A report by the Election Integrity Partnership found that YouTube was a key platform for sharing election-related disinformation. The platform "functioned both to provide official and familiar looking 'evidence' for misleading narratives and to consolidate otherwise disparate narratives as part of a broader picture," and noting that Trump's YouTube channel in particular put out videos that linked to six distinct incidents of election disinformation that "were viewed more than any other repeat spreader's videos." The Election Integrity Partnership report found YouTube's stated policies were the least comprehensive in relation to Twitter and Facebook, and assessed its policies around fraud and delegitimization of election results as "non-comprehensive."

YouTube policies on election disinformation. Source: Election Integrity Partnership p.261. "The colors correspond to new policies that were introduced between August 2020 and October 28, 2020."

YouTube "was kind of a place for misinformation to hide and be remobilized later,” said Kate Starbird, associate professor and co-founder of UW’s Center for an Informed Public, in a response to a question from journalist Casey Newton during a presentation by the Election Integrity Partnership. “From our view, it was a core piece of the repeat spreading phenomenon, and a huge piece of the cross-platform disinformation spread.”

Wojcicki's remarks came on a day when security was again heightened at the US Capitol and the House of Representatives suspended business due to a threat by a militia group, a threat Wojcicki acknowledged in her remarks.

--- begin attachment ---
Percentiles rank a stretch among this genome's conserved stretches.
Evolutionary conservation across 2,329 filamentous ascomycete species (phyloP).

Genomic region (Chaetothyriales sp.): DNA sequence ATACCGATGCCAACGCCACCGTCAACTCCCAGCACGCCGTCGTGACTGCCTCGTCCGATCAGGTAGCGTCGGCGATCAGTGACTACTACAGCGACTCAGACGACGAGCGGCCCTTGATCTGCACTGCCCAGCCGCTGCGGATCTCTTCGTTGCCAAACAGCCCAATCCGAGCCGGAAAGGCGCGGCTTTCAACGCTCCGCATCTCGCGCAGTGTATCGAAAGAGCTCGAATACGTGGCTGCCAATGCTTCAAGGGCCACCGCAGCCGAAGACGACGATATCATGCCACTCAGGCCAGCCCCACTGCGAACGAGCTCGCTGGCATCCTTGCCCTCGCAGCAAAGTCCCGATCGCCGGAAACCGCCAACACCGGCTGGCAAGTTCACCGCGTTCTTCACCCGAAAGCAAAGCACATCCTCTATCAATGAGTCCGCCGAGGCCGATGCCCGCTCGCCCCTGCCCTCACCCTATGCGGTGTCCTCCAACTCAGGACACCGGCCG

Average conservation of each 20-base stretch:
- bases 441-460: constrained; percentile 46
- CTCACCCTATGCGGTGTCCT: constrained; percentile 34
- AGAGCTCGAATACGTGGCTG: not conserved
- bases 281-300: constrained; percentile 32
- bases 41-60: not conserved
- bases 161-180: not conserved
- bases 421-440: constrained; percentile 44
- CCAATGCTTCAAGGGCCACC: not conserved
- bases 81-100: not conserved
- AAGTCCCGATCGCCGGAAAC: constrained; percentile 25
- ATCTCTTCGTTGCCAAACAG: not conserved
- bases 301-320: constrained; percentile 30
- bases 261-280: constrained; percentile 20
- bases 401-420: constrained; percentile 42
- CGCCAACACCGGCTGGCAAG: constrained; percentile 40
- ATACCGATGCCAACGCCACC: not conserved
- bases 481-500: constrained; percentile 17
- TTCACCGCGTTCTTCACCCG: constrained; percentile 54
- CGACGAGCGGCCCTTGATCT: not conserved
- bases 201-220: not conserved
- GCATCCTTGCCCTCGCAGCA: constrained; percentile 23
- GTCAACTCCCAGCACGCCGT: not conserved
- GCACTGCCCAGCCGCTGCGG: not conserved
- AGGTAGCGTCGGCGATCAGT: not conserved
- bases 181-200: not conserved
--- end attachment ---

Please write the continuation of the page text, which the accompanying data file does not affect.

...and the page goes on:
"It's insane that Wojcicki would say this on a day where Congress was dealing with yet another heightened security alert," said Melissa Ryan, CEO of Card Strategies. "The House canceled their Thursday session over security concerns and YouTube is apparently talking about bringing Trump back on the same day, knowing his history of using social media to incite violence."

During the Atlantic Council appearance, Wojcicki also said she would be willing to testify to Congress. "Well, I can’t say it’s, like, something I’m dying to do right now. But I would always, of course– you know, if asked, I certainly would always be there and answer any question," she said. The statement is notable, as YouTube has actively tried to avoid scrutiny in the past.

"YouTube’s general public relations and governance policy over the years has been to be more opaque, keep its head down, keep quiet, and let the other platforms take the heat," wrote Evelyn Douek in Wired shortly after the 2020 election. "Wojcicki should be called to the Hill next time there is a hearing with tech CEOs. There is no question Jack Dorsey or Mark Zuckerberg should have to answer today that she shouldn’t."


Justin Hendrix
Justin Hendrix is CEO and Editor of Tech Policy Press, a new nonprofit media venture concerned with the intersection of technology and democracy. Previously, he was Executive Director of NYC Media Lab. He spent over a decade at The Economist in roles including Vice President, Business Development & ...